24. Its funny, after reading this latest Cal post a few days ago I started setting up my own wordpress page to “get some of my own damn internet land”.

    Its been sitting there for 2 days with no content. I don’t have anything to write. This exercise has shown me how much I REALLY have to say (very little), and how useless things like social media really are.

    • Replying to self as a follow up:

      Has anyone here successfully done this (cultivated their own damn internet land)? What kind of stuff do you post about? Does it serve as a niche area that you’re knowledgeable in or more of a facebook wall?

      • I used to write about voluntary simplicity and minimalism (not in English), and some people read it. A researcher even got inspired by the blog to do her thesis on the subject (I was really happy about that).

        I felt I said what I had to say. So I stop writing and a few years later deleted the blog.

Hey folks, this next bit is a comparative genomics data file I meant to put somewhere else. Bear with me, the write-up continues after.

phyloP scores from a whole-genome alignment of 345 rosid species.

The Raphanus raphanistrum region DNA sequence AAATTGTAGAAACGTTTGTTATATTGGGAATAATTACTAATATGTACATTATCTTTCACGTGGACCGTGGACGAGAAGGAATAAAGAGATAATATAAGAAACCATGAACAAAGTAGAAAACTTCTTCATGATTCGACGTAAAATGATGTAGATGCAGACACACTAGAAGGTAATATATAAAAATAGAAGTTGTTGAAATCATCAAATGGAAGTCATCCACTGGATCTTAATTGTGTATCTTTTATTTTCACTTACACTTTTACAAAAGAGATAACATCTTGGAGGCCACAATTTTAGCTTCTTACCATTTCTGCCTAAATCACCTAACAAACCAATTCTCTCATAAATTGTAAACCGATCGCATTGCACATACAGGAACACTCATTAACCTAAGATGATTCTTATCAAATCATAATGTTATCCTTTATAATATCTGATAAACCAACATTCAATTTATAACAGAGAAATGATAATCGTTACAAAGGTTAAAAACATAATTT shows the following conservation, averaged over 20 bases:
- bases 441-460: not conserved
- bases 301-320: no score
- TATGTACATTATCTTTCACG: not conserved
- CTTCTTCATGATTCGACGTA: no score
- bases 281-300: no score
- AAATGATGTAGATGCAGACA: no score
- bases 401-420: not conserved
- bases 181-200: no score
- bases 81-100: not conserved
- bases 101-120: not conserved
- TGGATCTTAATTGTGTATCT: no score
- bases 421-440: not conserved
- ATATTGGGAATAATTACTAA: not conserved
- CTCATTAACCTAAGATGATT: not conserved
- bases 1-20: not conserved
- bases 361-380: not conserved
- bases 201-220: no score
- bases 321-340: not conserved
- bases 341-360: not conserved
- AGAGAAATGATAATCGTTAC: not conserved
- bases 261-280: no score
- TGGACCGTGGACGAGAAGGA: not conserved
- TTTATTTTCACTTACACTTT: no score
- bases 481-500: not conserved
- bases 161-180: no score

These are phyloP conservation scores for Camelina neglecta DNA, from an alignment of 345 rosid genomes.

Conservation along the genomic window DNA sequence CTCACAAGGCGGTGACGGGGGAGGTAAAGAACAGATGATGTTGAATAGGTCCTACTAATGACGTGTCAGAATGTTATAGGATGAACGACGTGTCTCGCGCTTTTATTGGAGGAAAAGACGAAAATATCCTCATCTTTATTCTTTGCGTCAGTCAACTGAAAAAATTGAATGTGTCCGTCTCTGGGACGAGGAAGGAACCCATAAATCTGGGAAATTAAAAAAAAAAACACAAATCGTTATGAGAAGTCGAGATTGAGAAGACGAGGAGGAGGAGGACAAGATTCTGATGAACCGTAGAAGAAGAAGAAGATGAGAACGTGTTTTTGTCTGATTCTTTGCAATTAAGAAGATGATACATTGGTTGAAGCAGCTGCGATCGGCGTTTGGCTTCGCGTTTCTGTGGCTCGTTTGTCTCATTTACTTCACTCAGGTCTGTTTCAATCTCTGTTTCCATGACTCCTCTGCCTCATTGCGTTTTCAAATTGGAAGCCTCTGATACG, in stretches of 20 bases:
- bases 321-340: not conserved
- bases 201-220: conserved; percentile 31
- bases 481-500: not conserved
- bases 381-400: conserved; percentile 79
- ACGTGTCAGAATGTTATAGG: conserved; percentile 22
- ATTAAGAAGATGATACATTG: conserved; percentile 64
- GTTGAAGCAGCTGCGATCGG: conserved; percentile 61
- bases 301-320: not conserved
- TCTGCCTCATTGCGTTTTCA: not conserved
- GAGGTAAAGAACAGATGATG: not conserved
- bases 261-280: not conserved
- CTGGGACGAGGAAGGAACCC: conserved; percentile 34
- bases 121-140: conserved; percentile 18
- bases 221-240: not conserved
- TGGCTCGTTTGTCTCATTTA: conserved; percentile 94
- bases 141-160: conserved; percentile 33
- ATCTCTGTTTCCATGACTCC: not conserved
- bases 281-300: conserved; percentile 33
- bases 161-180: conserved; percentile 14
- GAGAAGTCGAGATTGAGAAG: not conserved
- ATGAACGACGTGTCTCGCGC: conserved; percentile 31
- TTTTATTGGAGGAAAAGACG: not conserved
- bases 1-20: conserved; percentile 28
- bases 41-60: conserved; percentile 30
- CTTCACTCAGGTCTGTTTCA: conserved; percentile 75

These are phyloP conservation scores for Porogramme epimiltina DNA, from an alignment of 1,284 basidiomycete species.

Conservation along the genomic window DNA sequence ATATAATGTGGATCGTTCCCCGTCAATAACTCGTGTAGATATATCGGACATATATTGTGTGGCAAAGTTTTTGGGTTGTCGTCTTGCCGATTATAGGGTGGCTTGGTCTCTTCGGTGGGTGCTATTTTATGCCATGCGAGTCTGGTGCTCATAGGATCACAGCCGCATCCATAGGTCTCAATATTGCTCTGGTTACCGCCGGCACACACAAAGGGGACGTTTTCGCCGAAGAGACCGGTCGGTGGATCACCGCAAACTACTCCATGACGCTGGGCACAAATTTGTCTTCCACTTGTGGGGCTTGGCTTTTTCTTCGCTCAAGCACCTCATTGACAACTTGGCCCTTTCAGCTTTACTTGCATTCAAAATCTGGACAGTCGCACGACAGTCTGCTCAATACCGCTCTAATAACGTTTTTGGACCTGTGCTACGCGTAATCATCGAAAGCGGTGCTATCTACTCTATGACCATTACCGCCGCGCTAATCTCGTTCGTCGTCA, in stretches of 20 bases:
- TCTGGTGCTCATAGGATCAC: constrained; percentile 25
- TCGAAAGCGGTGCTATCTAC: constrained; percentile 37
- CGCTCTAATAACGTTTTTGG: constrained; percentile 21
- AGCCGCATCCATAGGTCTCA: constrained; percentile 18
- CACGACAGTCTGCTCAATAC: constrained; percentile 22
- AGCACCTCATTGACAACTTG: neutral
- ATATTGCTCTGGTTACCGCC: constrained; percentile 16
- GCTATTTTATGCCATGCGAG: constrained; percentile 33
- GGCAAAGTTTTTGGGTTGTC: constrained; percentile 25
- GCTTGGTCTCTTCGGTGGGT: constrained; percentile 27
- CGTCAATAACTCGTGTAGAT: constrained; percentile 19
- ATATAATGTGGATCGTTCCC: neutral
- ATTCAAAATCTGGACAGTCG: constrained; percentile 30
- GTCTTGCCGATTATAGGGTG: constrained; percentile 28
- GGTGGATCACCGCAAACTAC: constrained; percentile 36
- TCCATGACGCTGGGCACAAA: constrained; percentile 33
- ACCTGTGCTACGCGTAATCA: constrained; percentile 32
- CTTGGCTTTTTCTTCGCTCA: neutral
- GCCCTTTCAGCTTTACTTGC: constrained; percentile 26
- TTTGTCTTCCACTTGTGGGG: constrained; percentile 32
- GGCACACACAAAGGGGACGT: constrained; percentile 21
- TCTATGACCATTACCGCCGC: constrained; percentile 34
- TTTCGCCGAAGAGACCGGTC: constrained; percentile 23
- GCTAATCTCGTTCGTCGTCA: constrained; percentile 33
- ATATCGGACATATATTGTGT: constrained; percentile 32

Have you check Aaron Swartz’s Raw Thought? I really like that model: “So I figure I’ll just start writing about it here and see if anyone cares. Maybe it’ll grow into something, but even if it doesn’t at least I’ll clarify my thoughts and hopefully get a few good suggestions for further reading”…

      • Good luck starting your own blog! I can understand that you’d find it difficult to create content. I’ve been blogging off and on for a while now, but unlike almost everyone who comments on this blog, I’m not a professional or even doing paid work. I’m a housewife and mother. I blog about things I’m cooking or creating — really just “slice of life” type stuff. I suppose I treat my blog like Facebook and Instagram. I honestly think I misuse Facebook, since I’m one of those users who writes “essays” to go along with the pictures of my family. Since I use Facebook just for family and close friends, I think this is okay, though. I would love to have more people from Facebook read my blog, but I think it’s too inconvenient for them. I very reluctantly joined FB in 2016 to keep up with family and have enjoyed it for the most part. It is a tremendous time waster for me though and really clouds my mind.

  25. Dear Cal ( Dr Newport)

    I cannot say how much your blog has changed my life, I came across it a month ago and regret that I didn’t know about it while in my undergrad. especially about that passion vs career goal!